Mobile will only be a threat to the retailers who view it as a consumer-controlled channel. The coming revolution is how mobile moves from being a threat to a way to expand the service footprint of your store.
Expanding how we think about a store footprint, geo-fencing with mobile web and/or apps (existing platforms or branded) can be used to virtually expand the footprint of a retail presence. A store now can have a concentric footprint that can provide offers, merchandising, experience, rewards and relationships/services.
By arming sales associates with iPads or other mobile devices they could interact with consumers outside the direct footprint of a store. A sales associate could be alerted to customers within the pre-determined concentric footprint (5 miles, 1 mile, 2 blocks etc.) and even be connected to offer information, make an appointment or have an item ready for a consumer’s arrival. By viewing mobile as a two-way service channel customer service can now have a first touch much earlier.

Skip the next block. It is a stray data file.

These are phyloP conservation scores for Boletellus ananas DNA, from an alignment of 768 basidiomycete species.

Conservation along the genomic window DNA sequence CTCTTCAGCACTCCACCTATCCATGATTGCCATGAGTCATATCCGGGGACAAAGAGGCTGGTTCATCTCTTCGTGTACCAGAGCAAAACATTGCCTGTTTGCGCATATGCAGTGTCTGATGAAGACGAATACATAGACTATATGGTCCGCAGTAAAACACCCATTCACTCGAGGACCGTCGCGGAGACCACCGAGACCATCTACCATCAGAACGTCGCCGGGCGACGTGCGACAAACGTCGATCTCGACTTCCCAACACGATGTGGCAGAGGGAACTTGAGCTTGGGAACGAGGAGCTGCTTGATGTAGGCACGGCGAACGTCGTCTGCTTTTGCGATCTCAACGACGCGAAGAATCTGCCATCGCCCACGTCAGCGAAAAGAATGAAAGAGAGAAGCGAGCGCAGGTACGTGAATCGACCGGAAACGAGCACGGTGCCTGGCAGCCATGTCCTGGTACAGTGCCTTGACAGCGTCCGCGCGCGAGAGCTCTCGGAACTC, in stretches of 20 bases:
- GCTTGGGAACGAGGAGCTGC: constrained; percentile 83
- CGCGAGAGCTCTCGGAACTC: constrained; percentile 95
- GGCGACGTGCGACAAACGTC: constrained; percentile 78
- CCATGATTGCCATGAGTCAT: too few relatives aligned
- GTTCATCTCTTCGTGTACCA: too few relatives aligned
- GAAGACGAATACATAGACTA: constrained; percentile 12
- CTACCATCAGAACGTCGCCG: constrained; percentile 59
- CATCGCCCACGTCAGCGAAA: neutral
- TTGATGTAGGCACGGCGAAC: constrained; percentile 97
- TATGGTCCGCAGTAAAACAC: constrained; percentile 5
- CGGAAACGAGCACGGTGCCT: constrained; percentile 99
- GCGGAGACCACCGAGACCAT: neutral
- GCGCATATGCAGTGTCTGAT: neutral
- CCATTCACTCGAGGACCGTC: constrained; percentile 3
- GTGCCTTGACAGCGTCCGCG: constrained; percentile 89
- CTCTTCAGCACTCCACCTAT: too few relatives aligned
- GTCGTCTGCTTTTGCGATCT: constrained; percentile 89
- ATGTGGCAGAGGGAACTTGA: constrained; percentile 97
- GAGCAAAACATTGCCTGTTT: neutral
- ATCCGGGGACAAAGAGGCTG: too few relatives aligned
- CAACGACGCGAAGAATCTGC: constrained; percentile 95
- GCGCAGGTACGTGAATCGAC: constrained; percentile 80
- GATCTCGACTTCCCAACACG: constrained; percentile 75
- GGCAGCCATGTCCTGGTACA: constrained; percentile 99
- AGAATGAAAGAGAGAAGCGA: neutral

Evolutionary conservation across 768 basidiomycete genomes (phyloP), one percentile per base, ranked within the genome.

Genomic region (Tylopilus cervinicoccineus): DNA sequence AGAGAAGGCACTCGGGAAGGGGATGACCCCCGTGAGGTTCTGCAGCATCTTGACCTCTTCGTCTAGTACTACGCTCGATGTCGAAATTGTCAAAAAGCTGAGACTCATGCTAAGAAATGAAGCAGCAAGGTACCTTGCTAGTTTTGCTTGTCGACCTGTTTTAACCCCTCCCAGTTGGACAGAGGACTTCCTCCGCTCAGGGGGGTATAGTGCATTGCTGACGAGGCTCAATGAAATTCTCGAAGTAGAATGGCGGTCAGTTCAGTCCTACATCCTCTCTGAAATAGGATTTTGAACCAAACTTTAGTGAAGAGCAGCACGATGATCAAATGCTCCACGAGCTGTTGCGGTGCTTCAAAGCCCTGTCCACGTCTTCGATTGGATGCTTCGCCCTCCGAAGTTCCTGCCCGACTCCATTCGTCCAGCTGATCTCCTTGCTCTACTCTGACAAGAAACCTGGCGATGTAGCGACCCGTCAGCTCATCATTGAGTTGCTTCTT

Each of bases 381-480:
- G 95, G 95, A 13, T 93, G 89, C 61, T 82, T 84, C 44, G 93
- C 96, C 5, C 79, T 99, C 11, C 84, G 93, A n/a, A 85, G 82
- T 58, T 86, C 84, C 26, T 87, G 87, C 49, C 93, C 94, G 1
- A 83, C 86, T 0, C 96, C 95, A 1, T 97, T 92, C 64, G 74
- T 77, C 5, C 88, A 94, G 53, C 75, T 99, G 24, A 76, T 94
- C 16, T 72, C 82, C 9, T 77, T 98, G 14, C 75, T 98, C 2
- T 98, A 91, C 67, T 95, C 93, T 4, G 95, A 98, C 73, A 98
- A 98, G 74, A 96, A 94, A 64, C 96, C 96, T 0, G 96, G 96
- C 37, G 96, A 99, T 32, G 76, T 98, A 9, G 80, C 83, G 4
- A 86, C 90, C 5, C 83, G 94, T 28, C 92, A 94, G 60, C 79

This same strategy can be applied to the actual store. Macy’s and Best Buy are said to be rolling out an in-store mobile tracking and service — looking at the ability to engage with consumers in-store.
Tracking phones on aisles and with a mobile-enabled staff will allow them to engage directly or indirectly. Consumers would also be able to find and engage a sales associate and perhaps even know their expertise to help them find the person who can best answer their needs. These sales associates armed with deeper rich content along with inventory in-store and online can help close the sale.
Service will always be a differentiator in value and relationship. Mobile is opening new ways to cross information with intimacy. It is not a question of when, but how well retail uses mobile as a retail enabler.